As soon as we got to the campground, we spied a bull elk wandering among the sites. We’d passed a cow a few minutes earlier. They’re amazingly docile. The bull grazed past a man lying outside his tent with a jug of OJ beside him, seemingly recovering from the night before. “Does that guy even know it’s there?” I asked the man taking pictures next to me — okay, he was probably Japanese, but apparently he understood English, as he cracked up.

We set up our Wal-Mart three-room tent today for the first time. It’s typically American supersized, like an overstuffed LaZBoy or an SUV. Way more than we need right now, but it will be excellent for our two weeks in Michigan, when we’ll be camping on our Lake Superior property.

Tent_All in all, a good day. And pretty cheap: spent $22 at a gift store, $13 of it Cole’s own money, the rest for Father’s Day. Paid our $18 camping fee a month ago, and our National Park pass came in handy yesterday.

Happy Father’s Day.

Day 3
A huge forest fire north of Flagstaff forced us to detour through Hopi and Navajo country — again, the unplanned route was time consuming but worth it. Painted Desert (sculpted too — piles of rock look like statues), plummeting canyons, and plains the soft, silvery green of sage. Outside the Hopi Cultural Center, in Second Mesa, five men were beating in unison on one drum and singing/wailing in transcendent five-part harmony, powerful, full-throated singing. Cole climbed with two small children up a tree. Then the drummers gave us fruit and popcorn; hadn’t they already given us the gift of music? All we had to offer in return was some water and chocolate-covered almonds for the kids, until we finally managed to break a 20 at the center. I wasn’t sure what was more insulting: to pay them, or to not pay them. No question it was worth $10. But somehow we just left Hopi country without me getting any of the silver and black jewelry I’ve wanted for years. Damn budget.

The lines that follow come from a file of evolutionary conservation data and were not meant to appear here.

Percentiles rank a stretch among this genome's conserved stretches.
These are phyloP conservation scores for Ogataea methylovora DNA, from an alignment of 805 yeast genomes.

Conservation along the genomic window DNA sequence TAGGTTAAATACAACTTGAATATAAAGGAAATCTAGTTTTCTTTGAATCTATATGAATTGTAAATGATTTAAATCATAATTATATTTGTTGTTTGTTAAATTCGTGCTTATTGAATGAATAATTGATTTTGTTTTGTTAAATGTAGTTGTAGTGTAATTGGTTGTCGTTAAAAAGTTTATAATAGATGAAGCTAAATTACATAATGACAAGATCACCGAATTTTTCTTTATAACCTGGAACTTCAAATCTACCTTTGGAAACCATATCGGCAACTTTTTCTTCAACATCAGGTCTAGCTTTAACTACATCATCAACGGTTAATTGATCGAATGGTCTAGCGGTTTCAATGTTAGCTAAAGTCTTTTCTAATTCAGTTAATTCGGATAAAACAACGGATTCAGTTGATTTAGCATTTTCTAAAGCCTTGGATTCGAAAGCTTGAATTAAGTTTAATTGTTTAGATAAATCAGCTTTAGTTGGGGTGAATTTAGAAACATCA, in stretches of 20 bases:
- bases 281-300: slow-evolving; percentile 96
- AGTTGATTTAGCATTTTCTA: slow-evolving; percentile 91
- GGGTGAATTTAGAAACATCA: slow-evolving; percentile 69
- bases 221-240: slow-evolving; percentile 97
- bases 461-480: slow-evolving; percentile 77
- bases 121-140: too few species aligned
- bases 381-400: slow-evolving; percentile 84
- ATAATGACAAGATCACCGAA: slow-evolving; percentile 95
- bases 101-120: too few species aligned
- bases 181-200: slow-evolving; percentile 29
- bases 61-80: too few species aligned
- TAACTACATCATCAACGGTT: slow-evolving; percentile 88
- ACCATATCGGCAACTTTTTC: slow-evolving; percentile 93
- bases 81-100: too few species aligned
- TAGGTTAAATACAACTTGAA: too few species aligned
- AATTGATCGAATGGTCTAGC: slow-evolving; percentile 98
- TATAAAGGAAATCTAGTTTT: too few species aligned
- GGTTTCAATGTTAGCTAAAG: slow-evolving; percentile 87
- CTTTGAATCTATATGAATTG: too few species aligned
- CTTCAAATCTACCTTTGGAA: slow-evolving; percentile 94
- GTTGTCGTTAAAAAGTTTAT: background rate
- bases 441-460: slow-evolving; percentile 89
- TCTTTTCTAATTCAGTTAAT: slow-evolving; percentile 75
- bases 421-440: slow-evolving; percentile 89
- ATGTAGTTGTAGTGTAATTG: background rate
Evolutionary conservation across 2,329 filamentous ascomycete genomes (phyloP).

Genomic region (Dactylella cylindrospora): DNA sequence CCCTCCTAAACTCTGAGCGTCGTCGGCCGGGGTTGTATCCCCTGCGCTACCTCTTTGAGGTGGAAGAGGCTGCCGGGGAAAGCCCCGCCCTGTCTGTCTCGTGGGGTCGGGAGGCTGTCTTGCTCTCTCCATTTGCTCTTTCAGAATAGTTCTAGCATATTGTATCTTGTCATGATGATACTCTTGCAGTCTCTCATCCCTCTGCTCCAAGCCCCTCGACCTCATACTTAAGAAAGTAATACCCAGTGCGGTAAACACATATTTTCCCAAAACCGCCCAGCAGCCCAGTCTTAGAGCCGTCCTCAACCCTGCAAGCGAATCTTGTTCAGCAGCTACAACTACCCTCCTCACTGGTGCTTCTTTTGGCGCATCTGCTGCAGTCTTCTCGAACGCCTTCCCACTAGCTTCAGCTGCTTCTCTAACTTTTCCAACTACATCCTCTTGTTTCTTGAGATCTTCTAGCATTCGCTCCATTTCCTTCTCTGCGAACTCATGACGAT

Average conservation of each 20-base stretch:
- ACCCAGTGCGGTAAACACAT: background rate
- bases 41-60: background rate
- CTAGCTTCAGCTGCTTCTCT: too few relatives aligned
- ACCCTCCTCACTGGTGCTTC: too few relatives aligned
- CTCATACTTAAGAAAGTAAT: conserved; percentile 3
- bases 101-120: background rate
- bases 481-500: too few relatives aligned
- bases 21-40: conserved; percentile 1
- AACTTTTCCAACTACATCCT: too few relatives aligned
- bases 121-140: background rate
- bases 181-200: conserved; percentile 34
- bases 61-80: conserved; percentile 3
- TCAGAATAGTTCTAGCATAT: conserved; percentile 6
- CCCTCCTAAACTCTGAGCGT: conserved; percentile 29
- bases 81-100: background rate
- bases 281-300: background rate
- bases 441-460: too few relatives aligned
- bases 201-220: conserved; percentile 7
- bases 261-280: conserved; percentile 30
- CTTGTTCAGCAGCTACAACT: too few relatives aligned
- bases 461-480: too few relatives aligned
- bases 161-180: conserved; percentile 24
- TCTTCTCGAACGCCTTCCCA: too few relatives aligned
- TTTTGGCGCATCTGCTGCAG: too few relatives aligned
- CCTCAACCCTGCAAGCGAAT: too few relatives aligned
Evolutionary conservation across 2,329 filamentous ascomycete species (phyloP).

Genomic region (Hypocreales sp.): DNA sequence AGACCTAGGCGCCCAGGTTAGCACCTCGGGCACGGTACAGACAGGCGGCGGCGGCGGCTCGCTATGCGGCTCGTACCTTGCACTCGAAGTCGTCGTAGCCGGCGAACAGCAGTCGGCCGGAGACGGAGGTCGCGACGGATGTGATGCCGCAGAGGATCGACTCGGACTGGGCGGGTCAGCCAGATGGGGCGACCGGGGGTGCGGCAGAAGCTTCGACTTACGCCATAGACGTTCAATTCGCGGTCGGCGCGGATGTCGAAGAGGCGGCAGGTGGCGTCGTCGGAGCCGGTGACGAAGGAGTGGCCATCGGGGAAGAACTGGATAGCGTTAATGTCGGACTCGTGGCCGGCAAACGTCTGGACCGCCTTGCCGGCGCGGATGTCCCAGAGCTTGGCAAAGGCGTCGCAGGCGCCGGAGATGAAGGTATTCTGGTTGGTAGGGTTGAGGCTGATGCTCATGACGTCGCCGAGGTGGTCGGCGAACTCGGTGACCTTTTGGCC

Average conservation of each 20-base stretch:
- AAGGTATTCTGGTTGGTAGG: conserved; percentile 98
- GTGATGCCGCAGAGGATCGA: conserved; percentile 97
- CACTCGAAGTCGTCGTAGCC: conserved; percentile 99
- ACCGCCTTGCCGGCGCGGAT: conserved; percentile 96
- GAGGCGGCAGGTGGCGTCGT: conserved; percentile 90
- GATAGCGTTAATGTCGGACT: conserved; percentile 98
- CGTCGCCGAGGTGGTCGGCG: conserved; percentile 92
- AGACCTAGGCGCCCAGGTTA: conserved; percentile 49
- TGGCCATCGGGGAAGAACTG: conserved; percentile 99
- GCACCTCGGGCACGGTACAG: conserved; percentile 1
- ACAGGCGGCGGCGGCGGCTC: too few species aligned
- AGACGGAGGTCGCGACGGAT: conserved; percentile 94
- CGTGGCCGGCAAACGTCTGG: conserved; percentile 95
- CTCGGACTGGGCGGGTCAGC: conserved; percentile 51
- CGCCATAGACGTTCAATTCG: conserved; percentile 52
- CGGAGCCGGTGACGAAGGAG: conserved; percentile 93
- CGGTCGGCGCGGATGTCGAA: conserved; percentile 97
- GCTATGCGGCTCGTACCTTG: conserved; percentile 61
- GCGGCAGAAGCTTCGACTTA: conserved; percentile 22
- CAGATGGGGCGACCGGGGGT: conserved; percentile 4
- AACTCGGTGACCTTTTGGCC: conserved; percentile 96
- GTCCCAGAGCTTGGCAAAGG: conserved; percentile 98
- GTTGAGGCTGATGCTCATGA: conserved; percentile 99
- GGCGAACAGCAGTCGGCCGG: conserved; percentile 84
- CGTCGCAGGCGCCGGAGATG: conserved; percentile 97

We’ll just have to go back. At the cultural center, we saw a replica of a pueblo village that’s still in operation. Walpi is about 12 miles east of the center. There are no signs, but you can see it high up on a hill. We couldn’t take more time to go visit it, but apparently there are tours. Some day we’ll make it back.Butterfly_Collector

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More Women Killed

It seems to me that since the economic crash, violence against women, primarily perpetrated by men they know, has proliferated. Bud and I first noticed this in Miami, where often Latin men acted out their rage at economic disempowerment with domestic violence. Tragically, it happened again Sunday night there, in Hialeah, where a man shot and killed his wife and three others, all women. Miami Herald story here: